The answer to the question of “what do you do if you step in XYZ” is exactly what you mention – throw them in the washing machine. I have people asking me about my shoes all the time. Some people clearly think they are silly. Most people question how someone can comfortably wear something that separates the toes. A few mention that because of the lack of arch support, they could never wear such a thing with their flat feet.

But there is a percentage who is really intrigued, wants to know where to buy them locally, and is very positive about them. And the fact that I can just throw them in the washing machine to make them sparkly clean again frequently gets nods of approval.

@Derpy – You summed up my thoughts much better than I did. Brevity is not my strong point!

@Kirk – I thought they were silly at first, too. Till I tried them. Now here I am, writing for a minimalist website. I definitely drank the flavor-aid.

The worst thing i have yet got between my toes is WATER. Ohh, isn’t that soooooo gross. 😛 that is unless you count my fingers. 😛
Anyway, that sort of thing is not that likely to happen.

I am a nurse and VFF’s are the new Crocs in our hospital! I have worn my Treks for a year now and people vomit in the ER a lot. I have never stepped in vomit though. Not in 5 years of nursing, never have I ever stepped in vomit. I do this thing where I look where I am walking, while I am walking. Also why would wearing VFF’S cause someone to clean vomit off anything with their bare hands?

Kirk, I was diagnosed with fallen arches 27 years ago and used to get shin splints like crazy, as a result. So, for the next 25 years, every year or so, I’d get a new pair of prescription orthotics. Recently, insurance companies stopped paying for them, so they’d cost me about $500/year. About four years ago, I started experiencing a lot of pain in my feet, and as long as I ‘ve been wearing orthotics, I’ve had limited range of motion in my feet. Orthotics are made to limit how much your foot moves, after all. So, I changed podiatrists. My new one was younger, and better educated …well, more recently educated, than the former one. He recommended I get a pair of VFFs and slowly work into them, since they would be a drastic difference from my years of wearing orthotics.

Indeed, it took me about two weeks to get used to them, and for that duration, my feet were exhausted! I discovered that this was because I had not been using all those muscles for years! Fast forward to now, and my shin splints have not returned, and I’ve switched to wearing VFFs (or going completely barefoot) all the time!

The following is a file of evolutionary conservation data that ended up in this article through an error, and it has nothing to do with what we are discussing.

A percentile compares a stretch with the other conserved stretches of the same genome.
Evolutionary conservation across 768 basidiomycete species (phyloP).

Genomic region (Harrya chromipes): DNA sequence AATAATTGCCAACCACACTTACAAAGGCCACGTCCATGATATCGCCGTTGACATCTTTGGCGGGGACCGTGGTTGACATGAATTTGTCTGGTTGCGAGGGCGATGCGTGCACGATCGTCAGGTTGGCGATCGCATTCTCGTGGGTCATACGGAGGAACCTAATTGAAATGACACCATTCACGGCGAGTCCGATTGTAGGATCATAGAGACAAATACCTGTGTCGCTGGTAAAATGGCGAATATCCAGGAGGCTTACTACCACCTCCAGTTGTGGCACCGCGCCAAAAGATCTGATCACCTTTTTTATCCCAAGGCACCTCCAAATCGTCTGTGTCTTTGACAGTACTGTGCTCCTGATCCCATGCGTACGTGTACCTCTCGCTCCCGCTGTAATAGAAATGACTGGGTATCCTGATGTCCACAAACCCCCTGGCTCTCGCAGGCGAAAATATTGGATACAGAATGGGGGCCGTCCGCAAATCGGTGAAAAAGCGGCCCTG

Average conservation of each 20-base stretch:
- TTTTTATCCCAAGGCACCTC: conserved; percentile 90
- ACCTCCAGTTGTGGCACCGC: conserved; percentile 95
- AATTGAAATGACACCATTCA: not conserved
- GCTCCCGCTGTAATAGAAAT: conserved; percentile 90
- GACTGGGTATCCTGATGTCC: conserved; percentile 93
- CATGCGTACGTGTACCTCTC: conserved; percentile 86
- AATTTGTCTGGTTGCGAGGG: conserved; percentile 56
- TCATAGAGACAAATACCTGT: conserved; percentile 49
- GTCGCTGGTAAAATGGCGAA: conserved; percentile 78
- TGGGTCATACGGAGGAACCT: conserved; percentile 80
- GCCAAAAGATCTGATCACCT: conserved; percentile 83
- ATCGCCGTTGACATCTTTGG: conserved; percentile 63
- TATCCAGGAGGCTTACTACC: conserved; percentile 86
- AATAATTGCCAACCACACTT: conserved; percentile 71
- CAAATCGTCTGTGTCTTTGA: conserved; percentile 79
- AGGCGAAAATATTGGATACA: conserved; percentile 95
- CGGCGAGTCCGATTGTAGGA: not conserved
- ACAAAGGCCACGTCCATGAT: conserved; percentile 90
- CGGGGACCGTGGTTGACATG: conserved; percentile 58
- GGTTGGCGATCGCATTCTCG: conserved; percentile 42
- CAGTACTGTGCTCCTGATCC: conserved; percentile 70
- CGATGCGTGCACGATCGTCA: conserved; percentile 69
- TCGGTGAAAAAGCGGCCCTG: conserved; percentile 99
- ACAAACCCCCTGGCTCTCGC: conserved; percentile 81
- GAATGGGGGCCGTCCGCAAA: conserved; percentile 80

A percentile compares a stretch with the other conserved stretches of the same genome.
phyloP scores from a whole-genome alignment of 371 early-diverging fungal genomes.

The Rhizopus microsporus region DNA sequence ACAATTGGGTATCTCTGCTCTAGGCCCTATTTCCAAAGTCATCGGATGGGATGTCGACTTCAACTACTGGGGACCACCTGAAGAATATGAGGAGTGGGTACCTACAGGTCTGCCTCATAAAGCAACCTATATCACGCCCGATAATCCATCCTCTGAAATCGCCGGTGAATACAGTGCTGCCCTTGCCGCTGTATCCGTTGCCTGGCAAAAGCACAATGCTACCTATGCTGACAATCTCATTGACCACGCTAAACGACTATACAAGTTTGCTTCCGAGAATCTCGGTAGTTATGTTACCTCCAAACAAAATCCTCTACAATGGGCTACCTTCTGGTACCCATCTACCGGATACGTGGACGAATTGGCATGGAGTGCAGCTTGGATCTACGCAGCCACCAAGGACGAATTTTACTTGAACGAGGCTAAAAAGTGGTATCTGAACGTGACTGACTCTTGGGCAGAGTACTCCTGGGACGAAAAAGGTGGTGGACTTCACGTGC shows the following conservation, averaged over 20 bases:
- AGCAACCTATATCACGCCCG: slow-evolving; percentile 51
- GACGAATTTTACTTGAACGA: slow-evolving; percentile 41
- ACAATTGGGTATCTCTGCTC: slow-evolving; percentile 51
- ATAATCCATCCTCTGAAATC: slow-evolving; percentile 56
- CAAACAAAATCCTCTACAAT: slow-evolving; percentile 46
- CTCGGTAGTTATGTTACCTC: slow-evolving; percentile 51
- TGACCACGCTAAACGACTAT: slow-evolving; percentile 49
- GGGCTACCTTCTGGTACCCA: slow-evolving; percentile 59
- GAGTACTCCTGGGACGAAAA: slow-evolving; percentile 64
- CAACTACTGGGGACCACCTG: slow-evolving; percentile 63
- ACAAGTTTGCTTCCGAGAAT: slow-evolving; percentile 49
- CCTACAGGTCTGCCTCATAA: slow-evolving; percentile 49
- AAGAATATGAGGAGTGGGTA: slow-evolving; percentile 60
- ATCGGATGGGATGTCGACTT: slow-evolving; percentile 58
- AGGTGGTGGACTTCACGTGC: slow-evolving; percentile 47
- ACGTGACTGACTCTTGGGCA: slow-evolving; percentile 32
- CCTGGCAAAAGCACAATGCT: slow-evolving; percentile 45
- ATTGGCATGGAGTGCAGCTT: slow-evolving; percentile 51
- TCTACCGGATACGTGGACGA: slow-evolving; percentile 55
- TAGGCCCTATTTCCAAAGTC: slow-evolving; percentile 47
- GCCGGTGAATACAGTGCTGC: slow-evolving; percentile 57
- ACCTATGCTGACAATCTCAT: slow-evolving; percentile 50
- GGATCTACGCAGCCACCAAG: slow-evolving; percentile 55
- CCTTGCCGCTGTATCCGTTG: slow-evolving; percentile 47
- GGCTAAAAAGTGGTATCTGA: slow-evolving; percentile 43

I now believe that the shin splints were caused by having footwear with an elevated heel, and that the orthotics just facilitated wearing such horrible footwear. I will never again wear any shoe that does not have a zero drop heel. The difference is immense. In addition, if I can help it, I will never again wear anything other than a pair of VFFs. My toes and feet are stronger than they’ve ever been and I have better balance than I’ve had in years, thanks to the increased proprioception afforded by the inherent design of my KSOs (sooo looking foward to trying a pair of EL-X)!

Ravi, so true! I frequently get people asking me what happens if someone steps on my toes. My answer is “same thing that would happen if someone stepped on your toes”. Few shoes offer much protection against getting your toes stepped on. The only issue I’ve encountered with VFFs is that when walking in tall grass/weeds, they get stuck between my toes. But, after enough of them get stuck there, the problem solves itself! 😀

@M – I hear ya about walking in the weeds. During spring my KSO treks pluck up flowers all the time – but hey, all part of “Spring Fashion”. Note:Yellow dandelions coordinate perfectly w/the Vibram logo!
It’s great to hear that the VFFs have helped w/your foot problems; that’s also why I switched over. I too had an orthotic pair that definitely worsened my circulation + strained my shins.
Of course I completely rolled my eyes at VFFs when I first saw them. I judged + denigrated them as some novel fad. Now? I am PROUD that my coworkers refer to me as “Monkey Toes”!

You know, that pile of puke comment does have a bit of merit. I wear VFFs almost exclusively… including when I take my dog to the dog park and let me tell you that there are few things more disgusting that feeling dog poop squeeze up between your toes. Of course, I only had to learn that lesson once. I watch like a hawk when I’m walking around the DP now.